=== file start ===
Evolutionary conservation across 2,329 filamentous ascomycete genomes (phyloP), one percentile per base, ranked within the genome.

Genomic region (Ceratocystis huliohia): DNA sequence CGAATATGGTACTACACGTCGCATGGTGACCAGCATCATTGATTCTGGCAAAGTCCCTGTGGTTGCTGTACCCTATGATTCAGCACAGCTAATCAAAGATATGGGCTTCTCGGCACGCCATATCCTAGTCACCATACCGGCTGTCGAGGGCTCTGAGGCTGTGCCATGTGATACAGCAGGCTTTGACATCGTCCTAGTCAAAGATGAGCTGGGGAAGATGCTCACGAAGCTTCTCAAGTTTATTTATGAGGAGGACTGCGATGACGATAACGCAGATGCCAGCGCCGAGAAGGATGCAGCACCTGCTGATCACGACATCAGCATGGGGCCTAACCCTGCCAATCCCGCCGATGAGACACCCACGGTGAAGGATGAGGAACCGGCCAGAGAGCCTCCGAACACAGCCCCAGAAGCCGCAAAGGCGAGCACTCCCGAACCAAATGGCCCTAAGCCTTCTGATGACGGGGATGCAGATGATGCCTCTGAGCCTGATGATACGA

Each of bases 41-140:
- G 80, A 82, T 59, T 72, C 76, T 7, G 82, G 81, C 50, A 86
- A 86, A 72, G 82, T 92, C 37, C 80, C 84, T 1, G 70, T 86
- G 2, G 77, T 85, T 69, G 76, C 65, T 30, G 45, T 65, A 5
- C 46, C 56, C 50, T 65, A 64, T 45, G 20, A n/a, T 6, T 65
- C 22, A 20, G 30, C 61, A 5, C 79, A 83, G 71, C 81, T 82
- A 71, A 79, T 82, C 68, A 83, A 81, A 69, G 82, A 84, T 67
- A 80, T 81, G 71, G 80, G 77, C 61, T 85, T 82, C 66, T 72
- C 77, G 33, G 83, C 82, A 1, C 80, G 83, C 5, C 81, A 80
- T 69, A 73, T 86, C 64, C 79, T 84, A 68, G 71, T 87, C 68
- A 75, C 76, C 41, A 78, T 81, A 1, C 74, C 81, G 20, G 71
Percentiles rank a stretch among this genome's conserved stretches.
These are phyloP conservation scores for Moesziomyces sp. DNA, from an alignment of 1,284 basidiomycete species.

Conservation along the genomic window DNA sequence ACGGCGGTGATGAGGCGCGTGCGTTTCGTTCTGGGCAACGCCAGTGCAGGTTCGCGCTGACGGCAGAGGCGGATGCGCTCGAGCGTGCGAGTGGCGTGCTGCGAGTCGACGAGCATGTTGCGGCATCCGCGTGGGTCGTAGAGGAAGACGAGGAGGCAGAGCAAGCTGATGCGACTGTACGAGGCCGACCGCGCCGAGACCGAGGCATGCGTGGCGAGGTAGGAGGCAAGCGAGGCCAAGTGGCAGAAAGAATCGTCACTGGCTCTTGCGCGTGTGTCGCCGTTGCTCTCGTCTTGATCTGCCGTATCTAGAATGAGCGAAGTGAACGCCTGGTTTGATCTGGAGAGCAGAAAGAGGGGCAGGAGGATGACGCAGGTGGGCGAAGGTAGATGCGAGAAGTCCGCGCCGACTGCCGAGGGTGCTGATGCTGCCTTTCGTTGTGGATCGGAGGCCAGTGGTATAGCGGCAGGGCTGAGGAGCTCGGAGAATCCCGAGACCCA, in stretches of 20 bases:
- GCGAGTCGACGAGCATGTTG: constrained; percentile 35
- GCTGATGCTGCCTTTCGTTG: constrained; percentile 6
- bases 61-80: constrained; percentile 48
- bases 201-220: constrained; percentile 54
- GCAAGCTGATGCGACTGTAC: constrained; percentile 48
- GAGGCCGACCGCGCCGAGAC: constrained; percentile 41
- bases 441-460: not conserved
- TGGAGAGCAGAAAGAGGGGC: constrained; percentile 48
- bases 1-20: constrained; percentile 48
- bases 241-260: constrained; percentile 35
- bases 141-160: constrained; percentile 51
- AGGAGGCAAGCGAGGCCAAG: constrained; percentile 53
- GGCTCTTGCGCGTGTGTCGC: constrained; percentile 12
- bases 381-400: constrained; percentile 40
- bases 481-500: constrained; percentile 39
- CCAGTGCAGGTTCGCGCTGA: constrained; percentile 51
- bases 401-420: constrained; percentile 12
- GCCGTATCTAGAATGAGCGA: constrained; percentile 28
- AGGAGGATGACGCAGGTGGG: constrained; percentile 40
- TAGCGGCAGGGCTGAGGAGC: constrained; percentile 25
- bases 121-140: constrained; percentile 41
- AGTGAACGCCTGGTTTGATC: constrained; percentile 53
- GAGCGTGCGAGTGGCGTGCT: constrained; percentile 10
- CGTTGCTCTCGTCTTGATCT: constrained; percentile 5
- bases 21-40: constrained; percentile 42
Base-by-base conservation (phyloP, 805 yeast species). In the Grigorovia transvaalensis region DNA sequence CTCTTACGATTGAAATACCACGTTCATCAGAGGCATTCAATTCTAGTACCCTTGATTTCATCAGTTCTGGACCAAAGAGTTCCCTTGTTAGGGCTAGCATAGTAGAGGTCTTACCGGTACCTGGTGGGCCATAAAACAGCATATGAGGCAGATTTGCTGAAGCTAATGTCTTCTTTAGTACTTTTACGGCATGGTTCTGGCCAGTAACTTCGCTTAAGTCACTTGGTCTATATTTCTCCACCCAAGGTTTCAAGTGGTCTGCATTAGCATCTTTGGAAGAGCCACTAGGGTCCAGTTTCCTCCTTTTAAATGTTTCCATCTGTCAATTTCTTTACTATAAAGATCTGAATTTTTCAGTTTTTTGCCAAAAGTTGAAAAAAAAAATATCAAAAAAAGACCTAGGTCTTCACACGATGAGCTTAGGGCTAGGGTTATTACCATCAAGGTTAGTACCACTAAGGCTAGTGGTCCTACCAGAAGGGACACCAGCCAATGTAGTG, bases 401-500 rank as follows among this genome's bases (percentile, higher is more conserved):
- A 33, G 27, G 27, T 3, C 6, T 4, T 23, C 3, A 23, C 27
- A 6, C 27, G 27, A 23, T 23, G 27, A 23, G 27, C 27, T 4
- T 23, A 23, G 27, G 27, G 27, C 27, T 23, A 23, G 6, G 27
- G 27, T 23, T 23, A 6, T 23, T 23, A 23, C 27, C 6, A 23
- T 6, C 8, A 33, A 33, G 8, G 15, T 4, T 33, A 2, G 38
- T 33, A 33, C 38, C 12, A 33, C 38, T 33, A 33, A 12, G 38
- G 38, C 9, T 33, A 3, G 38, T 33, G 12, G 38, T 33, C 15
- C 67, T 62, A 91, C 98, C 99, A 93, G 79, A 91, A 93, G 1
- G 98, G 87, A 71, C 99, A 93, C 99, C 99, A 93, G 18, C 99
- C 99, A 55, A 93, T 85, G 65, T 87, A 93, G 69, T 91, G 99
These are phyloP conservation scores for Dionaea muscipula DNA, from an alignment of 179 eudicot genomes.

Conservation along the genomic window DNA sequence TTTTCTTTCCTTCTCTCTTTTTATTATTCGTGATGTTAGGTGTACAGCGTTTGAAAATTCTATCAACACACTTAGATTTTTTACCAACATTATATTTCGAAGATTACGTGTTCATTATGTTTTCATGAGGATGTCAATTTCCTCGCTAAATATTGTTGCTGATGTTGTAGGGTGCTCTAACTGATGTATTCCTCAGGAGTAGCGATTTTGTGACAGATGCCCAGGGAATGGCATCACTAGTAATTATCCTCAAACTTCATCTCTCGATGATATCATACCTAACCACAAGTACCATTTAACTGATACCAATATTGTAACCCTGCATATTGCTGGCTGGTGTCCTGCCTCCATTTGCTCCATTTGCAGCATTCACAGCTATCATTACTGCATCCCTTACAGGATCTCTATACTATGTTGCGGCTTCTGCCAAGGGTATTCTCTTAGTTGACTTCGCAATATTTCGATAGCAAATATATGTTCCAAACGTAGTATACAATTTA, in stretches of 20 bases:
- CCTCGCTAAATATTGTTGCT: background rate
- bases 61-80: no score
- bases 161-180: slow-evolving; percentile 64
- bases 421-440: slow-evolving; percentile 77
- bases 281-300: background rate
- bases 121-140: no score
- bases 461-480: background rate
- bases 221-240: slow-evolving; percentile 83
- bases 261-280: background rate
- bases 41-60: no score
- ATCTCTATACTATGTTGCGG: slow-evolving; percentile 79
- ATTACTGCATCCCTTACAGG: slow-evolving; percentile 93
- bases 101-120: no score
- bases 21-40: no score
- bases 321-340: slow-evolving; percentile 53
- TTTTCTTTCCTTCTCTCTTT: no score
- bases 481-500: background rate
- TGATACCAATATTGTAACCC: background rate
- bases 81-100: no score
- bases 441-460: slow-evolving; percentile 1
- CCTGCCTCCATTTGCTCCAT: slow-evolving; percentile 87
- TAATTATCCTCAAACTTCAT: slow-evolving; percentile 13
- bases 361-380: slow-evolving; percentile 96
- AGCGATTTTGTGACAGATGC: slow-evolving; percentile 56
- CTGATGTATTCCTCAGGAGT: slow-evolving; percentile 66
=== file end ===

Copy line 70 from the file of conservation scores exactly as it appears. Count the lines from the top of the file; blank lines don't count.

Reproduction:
- TTTTCTTTCCTTCTCTCTTT: no score